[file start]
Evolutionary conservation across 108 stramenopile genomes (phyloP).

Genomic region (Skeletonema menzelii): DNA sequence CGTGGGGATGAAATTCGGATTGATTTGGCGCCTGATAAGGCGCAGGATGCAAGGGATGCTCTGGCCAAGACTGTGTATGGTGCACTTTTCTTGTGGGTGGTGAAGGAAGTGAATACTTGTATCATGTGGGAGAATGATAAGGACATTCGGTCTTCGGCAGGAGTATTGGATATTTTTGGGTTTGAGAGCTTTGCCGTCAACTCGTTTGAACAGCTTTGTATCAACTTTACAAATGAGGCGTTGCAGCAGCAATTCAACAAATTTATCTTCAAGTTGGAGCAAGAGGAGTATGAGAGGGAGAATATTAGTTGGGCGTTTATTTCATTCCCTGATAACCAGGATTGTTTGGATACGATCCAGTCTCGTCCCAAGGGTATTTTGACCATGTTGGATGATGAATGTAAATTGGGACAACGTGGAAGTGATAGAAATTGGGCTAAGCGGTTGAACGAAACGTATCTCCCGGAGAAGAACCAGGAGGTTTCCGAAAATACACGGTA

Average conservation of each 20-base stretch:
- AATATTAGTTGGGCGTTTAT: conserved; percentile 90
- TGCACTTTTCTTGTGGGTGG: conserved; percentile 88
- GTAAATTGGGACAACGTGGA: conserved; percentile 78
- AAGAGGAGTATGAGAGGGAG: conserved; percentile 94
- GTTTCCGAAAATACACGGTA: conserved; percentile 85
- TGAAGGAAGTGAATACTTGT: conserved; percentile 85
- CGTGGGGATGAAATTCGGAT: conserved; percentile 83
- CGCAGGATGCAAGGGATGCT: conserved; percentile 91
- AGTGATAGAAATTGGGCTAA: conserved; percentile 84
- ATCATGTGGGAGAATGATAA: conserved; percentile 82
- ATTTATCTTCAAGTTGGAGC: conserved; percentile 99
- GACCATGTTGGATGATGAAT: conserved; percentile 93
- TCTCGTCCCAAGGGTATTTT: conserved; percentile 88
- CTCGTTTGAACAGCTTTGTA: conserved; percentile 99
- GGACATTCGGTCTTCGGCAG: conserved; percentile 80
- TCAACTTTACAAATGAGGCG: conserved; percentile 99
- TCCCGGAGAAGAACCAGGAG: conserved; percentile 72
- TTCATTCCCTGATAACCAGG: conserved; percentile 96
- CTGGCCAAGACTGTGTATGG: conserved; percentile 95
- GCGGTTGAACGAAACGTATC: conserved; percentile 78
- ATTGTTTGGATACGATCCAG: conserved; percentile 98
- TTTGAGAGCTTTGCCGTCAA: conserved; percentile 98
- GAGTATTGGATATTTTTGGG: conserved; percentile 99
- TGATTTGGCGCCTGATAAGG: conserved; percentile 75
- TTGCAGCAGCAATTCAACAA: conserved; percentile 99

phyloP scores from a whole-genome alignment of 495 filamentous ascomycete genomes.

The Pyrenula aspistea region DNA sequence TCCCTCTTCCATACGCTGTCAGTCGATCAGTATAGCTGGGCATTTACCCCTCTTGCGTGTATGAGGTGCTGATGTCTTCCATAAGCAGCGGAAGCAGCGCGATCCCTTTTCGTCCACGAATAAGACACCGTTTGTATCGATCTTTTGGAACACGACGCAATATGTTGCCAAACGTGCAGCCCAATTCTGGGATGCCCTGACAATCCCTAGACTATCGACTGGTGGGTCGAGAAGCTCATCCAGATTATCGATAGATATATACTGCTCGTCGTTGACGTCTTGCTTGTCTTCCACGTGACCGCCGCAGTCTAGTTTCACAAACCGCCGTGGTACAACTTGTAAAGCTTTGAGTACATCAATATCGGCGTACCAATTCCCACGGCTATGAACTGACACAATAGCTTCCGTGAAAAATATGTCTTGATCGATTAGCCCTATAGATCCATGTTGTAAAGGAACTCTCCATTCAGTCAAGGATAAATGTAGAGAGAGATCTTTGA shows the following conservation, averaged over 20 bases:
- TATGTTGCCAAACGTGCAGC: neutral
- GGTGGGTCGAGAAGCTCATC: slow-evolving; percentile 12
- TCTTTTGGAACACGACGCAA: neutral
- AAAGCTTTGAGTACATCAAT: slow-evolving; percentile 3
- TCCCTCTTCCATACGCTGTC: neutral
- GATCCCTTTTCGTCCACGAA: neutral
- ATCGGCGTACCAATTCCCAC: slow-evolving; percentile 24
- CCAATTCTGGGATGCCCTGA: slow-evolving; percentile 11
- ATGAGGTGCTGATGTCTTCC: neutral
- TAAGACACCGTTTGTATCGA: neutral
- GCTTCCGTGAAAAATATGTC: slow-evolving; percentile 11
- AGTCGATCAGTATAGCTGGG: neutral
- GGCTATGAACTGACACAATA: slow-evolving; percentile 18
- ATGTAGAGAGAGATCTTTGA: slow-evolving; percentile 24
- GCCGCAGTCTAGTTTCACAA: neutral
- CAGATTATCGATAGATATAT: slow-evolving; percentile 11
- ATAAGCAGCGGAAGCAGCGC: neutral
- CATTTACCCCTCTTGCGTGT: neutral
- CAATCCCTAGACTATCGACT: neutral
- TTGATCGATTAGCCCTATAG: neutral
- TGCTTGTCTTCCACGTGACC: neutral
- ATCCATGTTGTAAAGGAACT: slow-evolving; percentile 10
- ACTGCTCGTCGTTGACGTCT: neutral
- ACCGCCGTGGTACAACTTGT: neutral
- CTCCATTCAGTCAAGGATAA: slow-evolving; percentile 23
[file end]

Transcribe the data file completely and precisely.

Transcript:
Evolutionary conservation across 108 stramenopile genomes (phyloP).

Genomic region (Skeletonema menzelii): DNA sequence CGTGGGGATGAAATTCGGATTGATTTGGCGCCTGATAAGGCGCAGGATGCAAGGGATGCTCTGGCCAAGACTGTGTATGGTGCACTTTTCTTGTGGGTGGTGAAGGAAGTGAATACTTGTATCATGTGGGAGAATGATAAGGACATTCGGTCTTCGGCAGGAGTATTGGATATTTTTGGGTTTGAGAGCTTTGCCGTCAACTCGTTTGAACAGCTTTGTATCAACTTTACAAATGAGGCGTTGCAGCAGCAATTCAACAAATTTATCTTCAAGTTGGAGCAAGAGGAGTATGAGAGGGAGAATATTAGTTGGGCGTTTATTTCATTCCCTGATAACCAGGATTGTTTGGATACGATCCAGTCTCGTCCCAAGGGTATTTTGACCATGTTGGATGATGAATGTAAATTGGGACAACGTGGAAGTGATAGAAATTGGGCTAAGCGGTTGAACGAAACGTATCTCCCGGAGAAGAACCAGGAGGTTTCCGAAAATACACGGTA

Average conservation of each 20-base stretch:
- AATATTAGTTGGGCGTTTAT: conserved; percentile 90
- TGCACTTTTCTTGTGGGTGG: conserved; percentile 88
- GTAAATTGGGACAACGTGGA: conserved; percentile 78
- AAGAGGAGTATGAGAGGGAG: conserved; percentile 94
- GTTTCCGAAAATACACGGTA: conserved; percentile 85
- TGAAGGAAGTGAATACTTGT: conserved; percentile 85
- CGTGGGGATGAAATTCGGAT: conserved; percentile 83
- CGCAGGATGCAAGGGATGCT: conserved; percentile 91
- AGTGATAGAAATTGGGCTAA: conserved; percentile 84
- ATCATGTGGGAGAATGATAA: conserved; percentile 82
- ATTTATCTTCAAGTTGGAGC: conserved; percentile 99
- GACCATGTTGGATGATGAAT: conserved; percentile 93
- TCTCGTCCCAAGGGTATTTT: conserved; percentile 88
- CTCGTTTGAACAGCTTTGTA: conserved; percentile 99
- GGACATTCGGTCTTCGGCAG: conserved; percentile 80
- TCAACTTTACAAATGAGGCG: conserved; percentile 99
- TCCCGGAGAAGAACCAGGAG: conserved; percentile 72
- TTCATTCCCTGATAACCAGG: conserved; percentile 96
- CTGGCCAAGACTGTGTATGG: conserved; percentile 95
- GCGGTTGAACGAAACGTATC: conserved; percentile 78
- ATTGTTTGGATACGATCCAG: conserved; percentile 98
- TTTGAGAGCTTTGCCGTCAA: conserved; percentile 98
- GAGTATTGGATATTTTTGGG: conserved; percentile 99
- TGATTTGGCGCCTGATAAGG: conserved; percentile 75
- TTGCAGCAGCAATTCAACAA: conserved; percentile 99

phyloP scores from a whole-genome alignment of 495 filamentous ascomycete genomes.

The Pyrenula aspistea region DNA sequence TCCCTCTTCCATACGCTGTCAGTCGATCAGTATAGCTGGGCATTTACCCCTCTTGCGTGTATGAGGTGCTGATGTCTTCCATAAGCAGCGGAAGCAGCGCGATCCCTTTTCGTCCACGAATAAGACACCGTTTGTATCGATCTTTTGGAACACGACGCAATATGTTGCCAAACGTGCAGCCCAATTCTGGGATGCCCTGACAATCCCTAGACTATCGACTGGTGGGTCGAGAAGCTCATCCAGATTATCGATAGATATATACTGCTCGTCGTTGACGTCTTGCTTGTCTTCCACGTGACCGCCGCAGTCTAGTTTCACAAACCGCCGTGGTACAACTTGTAAAGCTTTGAGTACATCAATATCGGCGTACCAATTCCCACGGCTATGAACTGACACAATAGCTTCCGTGAAAAATATGTCTTGATCGATTAGCCCTATAGATCCATGTTGTAAAGGAACTCTCCATTCAGTCAAGGATAAATGTAGAGAGAGATCTTTGA shows the following conservation, averaged over 20 bases:
- TATGTTGCCAAACGTGCAGC: neutral
- GGTGGGTCGAGAAGCTCATC: slow-evolving; percentile 12
- TCTTTTGGAACACGACGCAA: neutral
- AAAGCTTTGAGTACATCAAT: slow-evolving; percentile 3
- TCCCTCTTCCATACGCTGTC: neutral
- GATCCCTTTTCGTCCACGAA: neutral
- ATCGGCGTACCAATTCCCAC: slow-evolving; percentile 24
- CCAATTCTGGGATGCCCTGA: slow-evolving; percentile 11
- ATGAGGTGCTGATGTCTTCC: neutral
- TAAGACACCGTTTGTATCGA: neutral
- GCTTCCGTGAAAAATATGTC: slow-evolving; percentile 11
- AGTCGATCAGTATAGCTGGG: neutral
- GGCTATGAACTGACACAATA: slow-evolving; percentile 18
- ATGTAGAGAGAGATCTTTGA: slow-evolving; percentile 24
- GCCGCAGTCTAGTTTCACAA: neutral
- CAGATTATCGATAGATATAT: slow-evolving; percentile 11
- ATAAGCAGCGGAAGCAGCGC: neutral
- CATTTACCCCTCTTGCGTGT: neutral
- CAATCCCTAGACTATCGACT: neutral
- TTGATCGATTAGCCCTATAG: neutral
- TGCTTGTCTTCCACGTGACC: neutral
- ATCCATGTTGTAAAGGAACT: slow-evolving; percentile 10
- ACTGCTCGTCGTTGACGTCT: neutral
- ACCGCCGTGGTACAACTTGT: neutral
- CTCCATTCAGTCAAGGATAA: slow-evolving; percentile 23